How do people in leadership positions think about and approach the topic of diversity and inclusion? This was a question John Singer, of Texas A&M University, and his colleagues recently explored.
They focused on college athletics, and specifically, two major athletic departments that had African American men serving as the athletic director.
To collect the data, the researchers spent time on the campuses, speaking with the athletic directors, their coaches, the players, and other staff members. They also interviewed campus administrators and people in the community. Finally, they analyzed organizational documents and articles written about the units.
Results of their study suggested that the athletic directors focused their diversity and inclusion efforts on increasing the number of women and racial minorities in leadership roles. Both groups make up a large segment of the athletes in athletics in the US, but the leadership ranks have been traditionally filled by men and Whites. The leaders in this study sought to rectify these disparities.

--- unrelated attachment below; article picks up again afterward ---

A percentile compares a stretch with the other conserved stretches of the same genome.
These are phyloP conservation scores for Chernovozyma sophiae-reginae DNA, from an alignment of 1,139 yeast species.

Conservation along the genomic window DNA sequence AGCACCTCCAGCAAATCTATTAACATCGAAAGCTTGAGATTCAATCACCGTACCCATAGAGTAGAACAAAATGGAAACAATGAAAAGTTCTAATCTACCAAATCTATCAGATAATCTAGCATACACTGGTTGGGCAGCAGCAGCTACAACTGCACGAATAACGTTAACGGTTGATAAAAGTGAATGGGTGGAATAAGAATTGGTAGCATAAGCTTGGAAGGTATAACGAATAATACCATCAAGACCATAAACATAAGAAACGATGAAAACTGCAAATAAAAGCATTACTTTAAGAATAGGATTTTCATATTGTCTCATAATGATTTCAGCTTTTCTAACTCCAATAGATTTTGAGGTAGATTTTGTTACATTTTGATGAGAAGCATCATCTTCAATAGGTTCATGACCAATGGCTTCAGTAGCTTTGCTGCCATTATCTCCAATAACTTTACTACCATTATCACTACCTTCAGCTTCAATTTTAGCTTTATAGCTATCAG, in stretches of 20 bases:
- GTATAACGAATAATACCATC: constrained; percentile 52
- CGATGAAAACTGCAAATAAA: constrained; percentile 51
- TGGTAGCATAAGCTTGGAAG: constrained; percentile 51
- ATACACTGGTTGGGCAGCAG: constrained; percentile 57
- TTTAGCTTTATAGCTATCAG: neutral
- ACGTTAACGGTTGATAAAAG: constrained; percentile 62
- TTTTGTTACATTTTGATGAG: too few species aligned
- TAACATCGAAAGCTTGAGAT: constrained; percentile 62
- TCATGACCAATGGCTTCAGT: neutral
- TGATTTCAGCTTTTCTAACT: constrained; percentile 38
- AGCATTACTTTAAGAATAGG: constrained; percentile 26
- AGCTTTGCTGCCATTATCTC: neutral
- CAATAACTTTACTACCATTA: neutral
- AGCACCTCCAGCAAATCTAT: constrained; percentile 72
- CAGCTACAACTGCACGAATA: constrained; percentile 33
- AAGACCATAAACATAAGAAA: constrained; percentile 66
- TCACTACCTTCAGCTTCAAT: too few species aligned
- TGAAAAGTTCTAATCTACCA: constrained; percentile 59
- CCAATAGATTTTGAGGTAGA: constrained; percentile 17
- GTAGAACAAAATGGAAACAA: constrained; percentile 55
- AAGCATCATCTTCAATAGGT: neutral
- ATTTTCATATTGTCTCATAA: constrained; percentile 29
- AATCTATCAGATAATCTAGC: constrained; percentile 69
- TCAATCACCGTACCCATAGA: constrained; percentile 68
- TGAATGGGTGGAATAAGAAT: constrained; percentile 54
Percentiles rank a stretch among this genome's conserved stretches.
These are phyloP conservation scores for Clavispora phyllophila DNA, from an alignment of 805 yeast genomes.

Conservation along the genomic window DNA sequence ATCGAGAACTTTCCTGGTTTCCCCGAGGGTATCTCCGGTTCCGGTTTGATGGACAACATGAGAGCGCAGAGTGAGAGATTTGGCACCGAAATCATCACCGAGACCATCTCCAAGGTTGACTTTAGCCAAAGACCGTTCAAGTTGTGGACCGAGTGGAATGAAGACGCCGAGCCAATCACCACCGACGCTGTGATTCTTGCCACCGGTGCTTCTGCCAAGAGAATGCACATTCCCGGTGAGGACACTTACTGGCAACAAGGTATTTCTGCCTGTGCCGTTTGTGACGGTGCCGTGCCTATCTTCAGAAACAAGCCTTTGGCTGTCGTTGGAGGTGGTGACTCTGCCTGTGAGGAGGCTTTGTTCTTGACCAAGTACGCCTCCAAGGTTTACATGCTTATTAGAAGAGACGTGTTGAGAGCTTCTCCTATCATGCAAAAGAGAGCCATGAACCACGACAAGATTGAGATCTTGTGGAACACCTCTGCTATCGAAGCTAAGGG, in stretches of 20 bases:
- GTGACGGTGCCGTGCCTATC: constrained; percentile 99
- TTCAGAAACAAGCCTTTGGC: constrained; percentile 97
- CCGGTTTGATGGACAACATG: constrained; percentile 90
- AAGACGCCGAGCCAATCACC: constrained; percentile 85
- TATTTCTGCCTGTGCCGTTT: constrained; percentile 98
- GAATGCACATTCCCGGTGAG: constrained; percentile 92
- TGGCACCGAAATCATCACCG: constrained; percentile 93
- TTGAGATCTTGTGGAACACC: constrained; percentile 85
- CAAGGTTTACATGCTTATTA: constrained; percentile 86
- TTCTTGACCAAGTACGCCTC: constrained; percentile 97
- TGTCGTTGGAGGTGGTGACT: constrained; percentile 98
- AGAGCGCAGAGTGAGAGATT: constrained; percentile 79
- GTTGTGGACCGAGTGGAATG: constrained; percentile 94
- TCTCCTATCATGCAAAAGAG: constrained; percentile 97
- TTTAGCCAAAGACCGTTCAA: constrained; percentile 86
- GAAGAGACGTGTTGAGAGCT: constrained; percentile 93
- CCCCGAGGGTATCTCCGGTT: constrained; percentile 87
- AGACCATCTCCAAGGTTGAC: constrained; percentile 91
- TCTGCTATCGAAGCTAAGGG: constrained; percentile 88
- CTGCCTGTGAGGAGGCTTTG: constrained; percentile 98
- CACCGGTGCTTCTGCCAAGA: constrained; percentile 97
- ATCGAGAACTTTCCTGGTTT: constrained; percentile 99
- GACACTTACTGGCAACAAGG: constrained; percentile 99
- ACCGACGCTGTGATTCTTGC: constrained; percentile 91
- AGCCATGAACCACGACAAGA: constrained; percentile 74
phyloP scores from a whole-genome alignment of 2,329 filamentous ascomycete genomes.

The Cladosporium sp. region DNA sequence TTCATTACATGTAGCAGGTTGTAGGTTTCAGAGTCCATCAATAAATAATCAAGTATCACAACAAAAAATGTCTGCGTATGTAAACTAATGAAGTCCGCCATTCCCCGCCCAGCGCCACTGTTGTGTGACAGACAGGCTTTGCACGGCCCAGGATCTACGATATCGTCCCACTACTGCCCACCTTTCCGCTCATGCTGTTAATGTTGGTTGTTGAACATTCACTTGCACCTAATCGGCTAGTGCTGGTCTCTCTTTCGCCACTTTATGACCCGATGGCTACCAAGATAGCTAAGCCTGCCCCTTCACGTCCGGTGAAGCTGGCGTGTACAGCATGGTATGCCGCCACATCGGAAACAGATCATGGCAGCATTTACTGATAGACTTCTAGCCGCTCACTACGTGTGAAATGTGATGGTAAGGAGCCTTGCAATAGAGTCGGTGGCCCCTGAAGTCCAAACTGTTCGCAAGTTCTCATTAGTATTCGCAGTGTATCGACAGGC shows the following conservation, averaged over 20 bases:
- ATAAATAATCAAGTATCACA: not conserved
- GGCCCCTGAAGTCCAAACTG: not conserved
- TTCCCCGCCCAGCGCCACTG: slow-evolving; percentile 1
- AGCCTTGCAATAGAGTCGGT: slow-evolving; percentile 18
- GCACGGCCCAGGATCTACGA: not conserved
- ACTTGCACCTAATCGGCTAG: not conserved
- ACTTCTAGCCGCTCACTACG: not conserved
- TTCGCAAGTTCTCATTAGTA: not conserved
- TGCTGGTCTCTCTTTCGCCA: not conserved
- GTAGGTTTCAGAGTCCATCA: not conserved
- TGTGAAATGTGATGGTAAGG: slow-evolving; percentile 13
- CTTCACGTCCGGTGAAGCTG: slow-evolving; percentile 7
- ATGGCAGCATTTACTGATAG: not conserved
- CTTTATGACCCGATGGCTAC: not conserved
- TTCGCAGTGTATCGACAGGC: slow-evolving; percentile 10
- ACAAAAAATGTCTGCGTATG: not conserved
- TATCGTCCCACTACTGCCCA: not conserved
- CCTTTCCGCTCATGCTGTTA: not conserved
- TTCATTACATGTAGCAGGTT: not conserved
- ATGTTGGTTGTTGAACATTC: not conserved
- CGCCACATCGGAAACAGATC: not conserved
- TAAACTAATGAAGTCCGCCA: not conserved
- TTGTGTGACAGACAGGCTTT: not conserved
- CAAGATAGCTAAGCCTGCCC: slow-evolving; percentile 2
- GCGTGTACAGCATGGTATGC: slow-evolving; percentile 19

They also believed a diverse staff brought considerable value to the workplace, including role modeling and mentoring functions. These were especially useful for young administrators and athletes, as they were able to see people like themselves in key leadership roles.
To illustrate, one athletic director commented, “I want our female athletes to see a female in power, in a leadership role because that gives them confidence, you know?” Participants throughout the study echoed similar sentiments.
The results show that, at least for these two athletic departments, the leaders were thoughtful and intentional in their diversity efforts. They took steps to become more diverse units, as doing so benefited everyone in the unit.